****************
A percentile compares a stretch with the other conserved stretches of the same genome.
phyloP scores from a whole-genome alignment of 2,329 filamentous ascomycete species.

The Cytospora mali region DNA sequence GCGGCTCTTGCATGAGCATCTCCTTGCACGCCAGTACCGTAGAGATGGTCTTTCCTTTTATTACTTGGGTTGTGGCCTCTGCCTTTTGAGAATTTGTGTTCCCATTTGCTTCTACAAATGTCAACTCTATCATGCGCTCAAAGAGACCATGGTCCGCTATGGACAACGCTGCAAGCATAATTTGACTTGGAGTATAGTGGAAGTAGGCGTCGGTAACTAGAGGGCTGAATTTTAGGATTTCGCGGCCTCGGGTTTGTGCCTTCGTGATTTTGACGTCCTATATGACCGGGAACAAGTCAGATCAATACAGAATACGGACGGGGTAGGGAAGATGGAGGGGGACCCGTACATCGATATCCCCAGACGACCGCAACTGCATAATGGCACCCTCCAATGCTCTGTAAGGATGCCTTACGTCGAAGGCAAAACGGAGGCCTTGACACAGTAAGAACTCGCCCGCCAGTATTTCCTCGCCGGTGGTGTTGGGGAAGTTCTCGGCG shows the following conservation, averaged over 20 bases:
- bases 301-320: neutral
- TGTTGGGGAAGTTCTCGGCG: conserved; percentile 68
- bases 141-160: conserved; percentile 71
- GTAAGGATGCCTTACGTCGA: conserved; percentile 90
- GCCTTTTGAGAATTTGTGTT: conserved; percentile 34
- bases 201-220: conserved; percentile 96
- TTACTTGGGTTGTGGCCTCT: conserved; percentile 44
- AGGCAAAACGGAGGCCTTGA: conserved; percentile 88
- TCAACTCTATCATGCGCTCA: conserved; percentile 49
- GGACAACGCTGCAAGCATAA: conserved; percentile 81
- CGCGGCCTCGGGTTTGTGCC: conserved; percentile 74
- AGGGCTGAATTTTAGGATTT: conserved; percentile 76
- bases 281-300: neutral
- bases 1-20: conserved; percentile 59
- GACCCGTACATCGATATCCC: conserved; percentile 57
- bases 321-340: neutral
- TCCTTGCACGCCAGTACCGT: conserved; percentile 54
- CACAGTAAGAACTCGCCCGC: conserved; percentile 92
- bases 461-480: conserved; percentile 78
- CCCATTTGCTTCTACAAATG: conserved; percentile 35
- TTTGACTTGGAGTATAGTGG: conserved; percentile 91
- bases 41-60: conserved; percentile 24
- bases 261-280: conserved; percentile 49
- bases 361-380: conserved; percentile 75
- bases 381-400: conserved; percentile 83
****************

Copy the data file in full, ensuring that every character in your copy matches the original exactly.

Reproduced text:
A percentile compares a stretch with the other conserved stretches of the same genome.
phyloP scores from a whole-genome alignment of 2,329 filamentous ascomycete species.

The Cytospora mali region DNA sequence GCGGCTCTTGCATGAGCATCTCCTTGCACGCCAGTACCGTAGAGATGGTCTTTCCTTTTATTACTTGGGTTGTGGCCTCTGCCTTTTGAGAATTTGTGTTCCCATTTGCTTCTACAAATGTCAACTCTATCATGCGCTCAAAGAGACCATGGTCCGCTATGGACAACGCTGCAAGCATAATTTGACTTGGAGTATAGTGGAAGTAGGCGTCGGTAACTAGAGGGCTGAATTTTAGGATTTCGCGGCCTCGGGTTTGTGCCTTCGTGATTTTGACGTCCTATATGACCGGGAACAAGTCAGATCAATACAGAATACGGACGGGGTAGGGAAGATGGAGGGGGACCCGTACATCGATATCCCCAGACGACCGCAACTGCATAATGGCACCCTCCAATGCTCTGTAAGGATGCCTTACGTCGAAGGCAAAACGGAGGCCTTGACACAGTAAGAACTCGCCCGCCAGTATTTCCTCGCCGGTGGTGTTGGGGAAGTTCTCGGCG shows the following conservation, averaged over 20 bases:
- bases 301-320: neutral
- TGTTGGGGAAGTTCTCGGCG: conserved; percentile 68
- bases 141-160: conserved; percentile 71
- GTAAGGATGCCTTACGTCGA: conserved; percentile 90
- GCCTTTTGAGAATTTGTGTT: conserved; percentile 34
- bases 201-220: conserved; percentile 96
- TTACTTGGGTTGTGGCCTCT: conserved; percentile 44
- AGGCAAAACGGAGGCCTTGA: conserved; percentile 88
- TCAACTCTATCATGCGCTCA: conserved; percentile 49
- GGACAACGCTGCAAGCATAA: conserved; percentile 81
- CGCGGCCTCGGGTTTGTGCC: conserved; percentile 74
- AGGGCTGAATTTTAGGATTT: conserved; percentile 76
- bases 281-300: neutral
- bases 1-20: conserved; percentile 59
- GACCCGTACATCGATATCCC: conserved; percentile 57
- bases 321-340: neutral
- TCCTTGCACGCCAGTACCGT: conserved; percentile 54
- CACAGTAAGAACTCGCCCGC: conserved; percentile 92
- bases 461-480: conserved; percentile 78
- CCCATTTGCTTCTACAAATG: conserved; percentile 35
- TTTGACTTGGAGTATAGTGG: conserved; percentile 91
- bases 41-60: conserved; percentile 24
- bases 261-280: conserved; percentile 49
- bases 361-380: conserved; percentile 75
- bases 381-400: conserved; percentile 83